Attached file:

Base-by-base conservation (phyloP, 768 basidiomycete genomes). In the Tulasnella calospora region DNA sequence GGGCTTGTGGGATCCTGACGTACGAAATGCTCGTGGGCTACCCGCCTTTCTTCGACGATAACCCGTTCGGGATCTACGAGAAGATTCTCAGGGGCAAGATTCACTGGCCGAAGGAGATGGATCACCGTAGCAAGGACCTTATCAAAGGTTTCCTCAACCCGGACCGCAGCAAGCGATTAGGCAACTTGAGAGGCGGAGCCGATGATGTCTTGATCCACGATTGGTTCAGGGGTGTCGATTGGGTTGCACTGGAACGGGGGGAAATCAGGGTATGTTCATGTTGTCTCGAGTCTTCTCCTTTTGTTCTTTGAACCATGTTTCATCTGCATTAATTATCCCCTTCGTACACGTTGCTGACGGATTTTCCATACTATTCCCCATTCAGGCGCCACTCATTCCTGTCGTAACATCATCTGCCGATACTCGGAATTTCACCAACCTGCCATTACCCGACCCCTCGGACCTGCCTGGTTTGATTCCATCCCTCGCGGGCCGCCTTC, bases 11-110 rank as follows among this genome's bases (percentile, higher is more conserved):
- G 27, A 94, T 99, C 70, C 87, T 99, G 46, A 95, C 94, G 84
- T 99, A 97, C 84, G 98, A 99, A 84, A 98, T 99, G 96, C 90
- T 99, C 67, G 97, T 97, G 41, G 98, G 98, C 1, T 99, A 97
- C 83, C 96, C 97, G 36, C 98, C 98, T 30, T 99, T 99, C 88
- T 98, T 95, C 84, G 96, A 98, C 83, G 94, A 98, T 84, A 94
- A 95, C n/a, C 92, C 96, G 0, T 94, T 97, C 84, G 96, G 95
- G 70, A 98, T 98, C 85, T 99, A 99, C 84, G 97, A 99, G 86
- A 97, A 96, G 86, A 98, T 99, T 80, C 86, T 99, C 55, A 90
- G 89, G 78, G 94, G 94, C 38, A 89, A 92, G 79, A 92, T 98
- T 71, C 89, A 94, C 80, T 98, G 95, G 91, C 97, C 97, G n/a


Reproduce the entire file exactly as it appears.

Base-by-base conservation (phyloP, 768 basidiomycete genomes). In the Tulasnella calospora region DNA sequence GGGCTTGTGGGATCCTGACGTACGAAATGCTCGTGGGCTACCCGCCTTTCTTCGACGATAACCCGTTCGGGATCTACGAGAAGATTCTCAGGGGCAAGATTCACTGGCCGAAGGAGATGGATCACCGTAGCAAGGACCTTATCAAAGGTTTCCTCAACCCGGACCGCAGCAAGCGATTAGGCAACTTGAGAGGCGGAGCCGATGATGTCTTGATCCACGATTGGTTCAGGGGTGTCGATTGGGTTGCACTGGAACGGGGGGAAATCAGGGTATGTTCATGTTGTCTCGAGTCTTCTCCTTTTGTTCTTTGAACCATGTTTCATCTGCATTAATTATCCCCTTCGTACACGTTGCTGACGGATTTTCCATACTATTCCCCATTCAGGCGCCACTCATTCCTGTCGTAACATCATCTGCCGATACTCGGAATTTCACCAACCTGCCATTACCCGACCCCTCGGACCTGCCTGGTTTGATTCCATCCCTCGCGGGCCGCCTTC, bases 11-110 rank as follows among this genome's bases (percentile, higher is more conserved):
- G 27, A 94, T 99, C 70, C 87, T 99, G 46, A 95, C 94, G 84
- T 99, A 97, C 84, G 98, A 99, A 84, A 98, T 99, G 96, C 90
- T 99, C 67, G 97, T 97, G 41, G 98, G 98, C 1, T 99, A 97
- C 83, C 96, C 97, G 36, C 98, C 98, T 30, T 99, T 99, C 88
- T 98, T 95, C 84, G 96, A 98, C 83, G 94, A 98, T 84, A 94
- A 95, C n/a, C 92, C 96, G 0, T 94, T 97, C 84, G 96, G 95
- G 70, A 98, T 98, C 85, T 99, A 99, C 84, G 97, A 99, G 86
- A 97, A 96, G 86, A 98, T 99, T 80, C 86, T 99, C 55, A 90
- G 89, G 78, G 94, G 94, C 38, A 89, A 92, G 79, A 92, T 98
- T 71, C 89, A 94, C 80, T 98, G 95, G 91, C 97, C 97, G n/a